Thinking at Risk
A short essay responding to Andrew Delbanco's essay "College At Risk."
"I didn't get it," said my eleventh grade English teacher, Mrs. Williams, after reading a short story that I had just turned in for class. After talking to Mrs. Williams about the story for some time, I realized that what she didn't "get," was not a line of dialogue between two side characters, or an encounter that happened in the story's last act, or even why I chose to name the story what I did. In fact, what Mrs. Williams didn't "get," was the story in its entirety. Now, the reason that Mrs. Williams didn't understand the story, is not that I am some genius with a tendency to conjure up statements that are incomprehensible to all those that are not geniuses themselves, or even that I'm some fool, who, even while writing, fails to comprehend the pervasiveness of their own stupidity. The reason that Mrs. Williams didn't understand the story was that prior to reading it, she was taught, and rewarded for, implementing methods of understanding information that can't adjust for minor deviations from an established rubric. Mrs. Williams is an example of someone that does not know how to think. Moreover, I think that the reason that a growing number of students, teachers, and professionals across America seem not to know how to think, is not that Americans are becoming increasingly incapable of thinking, but that the expectation that it is the responsibility of America's universities and high schools to show students "how to think and how to choose,"(6) as Andrew Delbanco puts in his essay College at Risk, is an expectation that can't possibly be fulfilled, and one that is doomed to handicap all those that expect it to be.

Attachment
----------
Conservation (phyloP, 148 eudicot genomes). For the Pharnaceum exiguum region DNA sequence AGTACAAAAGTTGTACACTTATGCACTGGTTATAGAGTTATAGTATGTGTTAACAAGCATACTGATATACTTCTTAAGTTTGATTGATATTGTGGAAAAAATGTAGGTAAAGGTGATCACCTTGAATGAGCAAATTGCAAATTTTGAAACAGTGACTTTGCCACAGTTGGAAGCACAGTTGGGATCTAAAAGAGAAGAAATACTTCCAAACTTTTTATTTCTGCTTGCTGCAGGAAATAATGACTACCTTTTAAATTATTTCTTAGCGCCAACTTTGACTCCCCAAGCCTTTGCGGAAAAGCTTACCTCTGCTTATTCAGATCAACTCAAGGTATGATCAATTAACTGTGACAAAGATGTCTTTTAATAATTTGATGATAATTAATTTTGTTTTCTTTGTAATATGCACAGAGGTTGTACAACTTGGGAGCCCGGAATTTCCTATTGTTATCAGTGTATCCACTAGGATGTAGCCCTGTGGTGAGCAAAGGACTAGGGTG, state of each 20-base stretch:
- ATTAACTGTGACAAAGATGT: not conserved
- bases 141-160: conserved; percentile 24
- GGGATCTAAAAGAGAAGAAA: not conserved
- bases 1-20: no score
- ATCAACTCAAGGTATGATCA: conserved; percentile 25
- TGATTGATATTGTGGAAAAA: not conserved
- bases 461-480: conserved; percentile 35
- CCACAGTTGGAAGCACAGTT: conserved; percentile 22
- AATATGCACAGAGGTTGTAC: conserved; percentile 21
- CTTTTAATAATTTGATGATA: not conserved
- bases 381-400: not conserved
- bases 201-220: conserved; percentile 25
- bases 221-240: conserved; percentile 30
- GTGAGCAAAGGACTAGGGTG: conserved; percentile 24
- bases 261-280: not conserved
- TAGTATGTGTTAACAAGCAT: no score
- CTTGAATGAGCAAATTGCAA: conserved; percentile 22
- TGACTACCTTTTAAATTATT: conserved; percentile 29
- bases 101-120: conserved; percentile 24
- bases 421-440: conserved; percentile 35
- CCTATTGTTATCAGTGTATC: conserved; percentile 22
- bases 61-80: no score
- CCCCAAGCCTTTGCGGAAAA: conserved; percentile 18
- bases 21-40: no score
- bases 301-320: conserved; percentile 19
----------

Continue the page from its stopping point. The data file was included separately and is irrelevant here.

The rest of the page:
From the moment that a student begins preschool, to the moment that they receive their high school or college diploma, students are expected to comply with their peers, and follow instructions as they are given. To most, what comes from following the path laid for them by our educational institutions seem to be tantamount to the beginning of a good life — that being, fair prospects for a decent job, lifelong friendships, and a stable career. But alongside this seemingly benevolent pursuit, follows a sort of short-sightedness that often does not lead to the development of very clear thinkers. For example, when confronted with the fact that over the last century the amount of college-educated people in the United States workforce has skyrocketed, and so has its carbon emissions, ocean levels, and production of toxic waste — it seems reasonable to assume that maybe there might be a negative correlation between educational attainment, and risk management. I'd attribute this short-sightedness, and its correlates, to the fact that throughout pre, primary, and secondary school, students aren't just expected to comply with what predefined structures demand of them, they're expected to excel at them, and that doing so causes little focus to be placed on innovation, which results in the ability to recognize and implement solutions to mistakes — which is intrinsic to it — to become a peripheral concern.
Throughout my life, I've observed this handicap developing first hand. In high school, as my peers grew to become more trusting of those that oversought their decisions — I became more rebellious. By graduation, I had more than a handful of regrets — but I also had a large amount of wisdom, and a great grasp on who I was and how I wanted to behave in the world. Meanwhile, most of my classmates never learned much more than what their assignments required them to. After receiving our diplomas, instead of feeling empowered, and imbued with a sense optimism and freedom — most of my classmates were terrified because they had never known ambiguity. I'd attribute this mainly to the fact that throughout schooling at every level, whether it's on an assignment, midterm, or final, excellence is praised and mistakes are punished. And because mistakes were not encouraged, few of my classmates were capable of recognizing them, and as a result, on graduation day they were forced to confront the fact that they may be fundamentally incapable of recognizing what might be a mistake in advance. So my classmates were handicapped — but not in a physical way. My classmates were handicapped because their faith in our education system caused them to become blind to possibility.